Paris Jackson is reportedly concerned for the welfare of her younger brother, 15-year-old Blanket, who sources say is essentially living by himself.

While 19-year-old Paris and her 20-year-old brother Prince have enjoyed greater public profiles since becoming adults - Paris appeared on a recent Rolling Stone cover - their younger sibling is still meant to be in the care of the guardians assigned to the children after pop superstar Michael Jackson's death.

Blanket with his siblings Paris and Prince in 2012. Photo / Getty Images
Blanket with his siblings Paris and Prince in 2012. Photo / Getty Images

TMZ reports that Paris has complained her younger brother is for the most part living entirely by himself in 86-year-old grandmother Katherine Jackson's home, high in the hills above Los Angeles.

Despite the Jacksons being a large family - Katherine and husband Joe have eight children between them, giving Michael's children a large circle of aunts and uncles - Paris fears her young brother has slipped through the cracks, TMZ reports.

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While Blanket lives in Katherine's home, his grandmother has not been there herself since January - since then she's spent a two-month stint in London before staying at daughter Rebbie's LA home.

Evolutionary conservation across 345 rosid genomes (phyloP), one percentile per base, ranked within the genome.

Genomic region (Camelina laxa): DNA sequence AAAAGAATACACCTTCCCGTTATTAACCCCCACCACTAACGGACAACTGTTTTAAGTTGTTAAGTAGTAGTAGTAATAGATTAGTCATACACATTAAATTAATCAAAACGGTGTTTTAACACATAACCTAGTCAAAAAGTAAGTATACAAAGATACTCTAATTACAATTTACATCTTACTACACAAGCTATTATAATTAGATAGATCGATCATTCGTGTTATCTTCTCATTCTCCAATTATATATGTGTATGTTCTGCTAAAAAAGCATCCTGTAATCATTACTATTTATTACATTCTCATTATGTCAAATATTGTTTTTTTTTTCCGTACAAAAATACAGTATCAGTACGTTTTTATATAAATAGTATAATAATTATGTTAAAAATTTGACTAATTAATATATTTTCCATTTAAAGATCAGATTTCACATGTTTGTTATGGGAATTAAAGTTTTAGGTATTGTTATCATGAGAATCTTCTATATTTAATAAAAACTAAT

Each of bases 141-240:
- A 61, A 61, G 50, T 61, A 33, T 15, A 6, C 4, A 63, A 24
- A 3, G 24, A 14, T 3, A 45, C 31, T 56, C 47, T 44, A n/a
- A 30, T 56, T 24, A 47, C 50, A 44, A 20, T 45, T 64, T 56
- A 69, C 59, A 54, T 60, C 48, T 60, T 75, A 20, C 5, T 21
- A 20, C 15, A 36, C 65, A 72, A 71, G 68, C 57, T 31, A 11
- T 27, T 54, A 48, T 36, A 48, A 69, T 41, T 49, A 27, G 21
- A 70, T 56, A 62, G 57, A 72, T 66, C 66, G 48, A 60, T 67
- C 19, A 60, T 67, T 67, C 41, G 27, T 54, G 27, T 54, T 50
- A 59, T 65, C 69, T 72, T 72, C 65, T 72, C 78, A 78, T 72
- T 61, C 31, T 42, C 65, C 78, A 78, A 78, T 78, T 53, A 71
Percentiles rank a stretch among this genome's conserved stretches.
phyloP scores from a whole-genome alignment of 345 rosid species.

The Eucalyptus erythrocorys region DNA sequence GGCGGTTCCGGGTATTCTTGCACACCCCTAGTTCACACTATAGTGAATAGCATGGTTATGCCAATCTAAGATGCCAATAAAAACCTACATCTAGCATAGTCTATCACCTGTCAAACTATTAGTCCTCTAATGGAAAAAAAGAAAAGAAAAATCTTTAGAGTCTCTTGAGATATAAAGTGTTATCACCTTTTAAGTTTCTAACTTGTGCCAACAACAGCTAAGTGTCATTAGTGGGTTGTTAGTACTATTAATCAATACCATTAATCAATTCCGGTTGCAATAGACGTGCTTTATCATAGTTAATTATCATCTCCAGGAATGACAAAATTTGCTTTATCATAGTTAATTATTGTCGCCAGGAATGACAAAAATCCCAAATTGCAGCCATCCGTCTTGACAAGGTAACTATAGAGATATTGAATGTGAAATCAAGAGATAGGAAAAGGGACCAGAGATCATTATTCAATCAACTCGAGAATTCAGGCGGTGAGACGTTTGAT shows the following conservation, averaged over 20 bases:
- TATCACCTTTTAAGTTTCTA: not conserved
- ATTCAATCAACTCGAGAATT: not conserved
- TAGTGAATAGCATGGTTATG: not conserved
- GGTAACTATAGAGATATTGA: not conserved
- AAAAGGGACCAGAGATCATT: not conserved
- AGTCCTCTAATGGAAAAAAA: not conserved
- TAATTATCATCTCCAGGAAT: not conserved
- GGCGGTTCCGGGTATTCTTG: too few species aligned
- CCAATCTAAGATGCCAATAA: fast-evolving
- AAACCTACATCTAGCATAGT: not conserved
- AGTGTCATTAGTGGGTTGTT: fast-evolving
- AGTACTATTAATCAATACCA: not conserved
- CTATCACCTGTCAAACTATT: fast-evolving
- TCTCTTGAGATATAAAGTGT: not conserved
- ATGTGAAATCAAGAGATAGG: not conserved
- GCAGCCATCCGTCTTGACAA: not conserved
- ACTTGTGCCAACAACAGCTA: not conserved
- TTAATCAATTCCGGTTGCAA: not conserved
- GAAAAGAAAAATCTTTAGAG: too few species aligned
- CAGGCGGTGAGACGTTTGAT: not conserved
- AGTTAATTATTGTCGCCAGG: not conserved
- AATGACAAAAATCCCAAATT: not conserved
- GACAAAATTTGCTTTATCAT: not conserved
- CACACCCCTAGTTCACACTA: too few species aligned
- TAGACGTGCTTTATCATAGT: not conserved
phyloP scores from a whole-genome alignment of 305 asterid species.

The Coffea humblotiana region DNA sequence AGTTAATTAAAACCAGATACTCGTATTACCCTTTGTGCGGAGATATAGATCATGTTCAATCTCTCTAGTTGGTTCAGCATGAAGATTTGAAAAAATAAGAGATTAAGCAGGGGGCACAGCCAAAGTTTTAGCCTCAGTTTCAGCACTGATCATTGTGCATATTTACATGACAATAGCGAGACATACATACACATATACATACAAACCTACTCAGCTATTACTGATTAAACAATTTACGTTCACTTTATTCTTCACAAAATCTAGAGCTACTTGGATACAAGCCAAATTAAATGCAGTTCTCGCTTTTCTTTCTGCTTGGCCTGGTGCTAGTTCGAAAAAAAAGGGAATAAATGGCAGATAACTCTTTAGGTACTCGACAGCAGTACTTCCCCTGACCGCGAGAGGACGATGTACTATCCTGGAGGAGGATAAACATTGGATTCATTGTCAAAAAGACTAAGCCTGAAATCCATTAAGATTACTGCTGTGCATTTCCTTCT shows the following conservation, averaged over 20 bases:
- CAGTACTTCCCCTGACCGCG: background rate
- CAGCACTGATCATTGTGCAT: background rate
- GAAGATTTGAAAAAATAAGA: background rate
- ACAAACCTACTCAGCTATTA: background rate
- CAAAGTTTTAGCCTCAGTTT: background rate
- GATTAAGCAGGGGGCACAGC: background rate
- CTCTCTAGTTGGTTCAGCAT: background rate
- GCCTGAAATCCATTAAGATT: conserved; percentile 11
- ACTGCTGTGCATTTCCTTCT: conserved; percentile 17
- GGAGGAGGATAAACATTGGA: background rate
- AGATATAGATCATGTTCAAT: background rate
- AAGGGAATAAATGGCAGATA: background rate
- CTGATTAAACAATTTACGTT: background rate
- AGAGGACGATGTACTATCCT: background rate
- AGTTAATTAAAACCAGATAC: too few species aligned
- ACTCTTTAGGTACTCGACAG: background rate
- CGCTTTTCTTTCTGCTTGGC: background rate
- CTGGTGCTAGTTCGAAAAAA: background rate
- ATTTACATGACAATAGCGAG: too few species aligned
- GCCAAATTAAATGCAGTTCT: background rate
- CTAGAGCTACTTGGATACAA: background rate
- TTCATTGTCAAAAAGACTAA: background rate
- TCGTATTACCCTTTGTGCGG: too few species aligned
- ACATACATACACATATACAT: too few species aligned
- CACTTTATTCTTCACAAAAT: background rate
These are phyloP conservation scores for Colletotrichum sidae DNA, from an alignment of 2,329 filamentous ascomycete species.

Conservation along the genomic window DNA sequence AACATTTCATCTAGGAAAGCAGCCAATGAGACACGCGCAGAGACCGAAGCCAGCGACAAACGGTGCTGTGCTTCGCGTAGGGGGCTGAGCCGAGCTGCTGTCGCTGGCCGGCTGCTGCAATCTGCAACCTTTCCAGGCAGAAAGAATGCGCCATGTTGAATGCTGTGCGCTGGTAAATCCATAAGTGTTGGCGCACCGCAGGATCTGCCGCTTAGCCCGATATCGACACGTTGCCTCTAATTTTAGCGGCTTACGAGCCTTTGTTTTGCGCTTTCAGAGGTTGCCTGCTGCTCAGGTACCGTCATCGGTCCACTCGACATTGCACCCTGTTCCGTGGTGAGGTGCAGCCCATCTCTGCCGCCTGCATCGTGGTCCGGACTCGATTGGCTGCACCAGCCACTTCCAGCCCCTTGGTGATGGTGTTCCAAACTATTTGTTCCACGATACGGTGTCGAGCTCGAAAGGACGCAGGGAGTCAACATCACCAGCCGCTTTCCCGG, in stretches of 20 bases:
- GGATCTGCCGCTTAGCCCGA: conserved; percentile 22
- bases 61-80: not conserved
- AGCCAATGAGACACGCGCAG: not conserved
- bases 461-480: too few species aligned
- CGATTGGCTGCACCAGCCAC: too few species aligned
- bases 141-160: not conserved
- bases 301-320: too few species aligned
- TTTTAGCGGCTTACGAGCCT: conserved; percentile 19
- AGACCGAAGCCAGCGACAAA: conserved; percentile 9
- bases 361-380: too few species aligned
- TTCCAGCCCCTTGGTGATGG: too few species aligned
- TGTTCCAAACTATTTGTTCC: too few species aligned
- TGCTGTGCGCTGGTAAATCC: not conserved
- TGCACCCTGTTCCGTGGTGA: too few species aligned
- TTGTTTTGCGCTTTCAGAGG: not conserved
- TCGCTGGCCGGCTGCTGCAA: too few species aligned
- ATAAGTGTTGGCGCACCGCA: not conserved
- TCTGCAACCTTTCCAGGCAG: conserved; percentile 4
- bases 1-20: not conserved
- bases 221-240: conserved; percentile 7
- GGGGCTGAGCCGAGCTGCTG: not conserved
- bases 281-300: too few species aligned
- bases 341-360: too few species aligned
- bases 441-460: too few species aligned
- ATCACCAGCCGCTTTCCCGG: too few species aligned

Katherine and Joe Jackson share guardianship for Blanket with their 38-year-old grandson TJ, one-third of 90s boy band 3T. While TJ and his wife pay regular visits to Blanket, it's understood neither actually lives at the home.

Paris, a burgeoning actress and model, now lives in a converted studio in the former Jackson family compound, around 20 minutes' drive from her younger brother.

In her January tell-all Rolling Stone interview, the striking blonde spoke of teen years marred by suicide attempts, a sexual assault and bouts of low self-esteem following her father's 2009 death.

"It was just self-hatred," she explained of her suicide attempts.

"Low self-esteem, thinking that I couldn't do anything right, not thinking I was worthy of living anymore."

It's in sharp contrast to what Paris said were idyllic days being raised by her father on the Neverland ranch, where the three children were homeschooled and shielded from the public eye.

"When you're at home, your dad, who you love more than anything, will occasionally come in, in the middle of class, and it's like, 'Cool, no more class for the day. We're gonna go hang out with Dad,'" she told Rolling Stone.

"We were like, 'We don't need friends. We've got you and Disney Channel!'"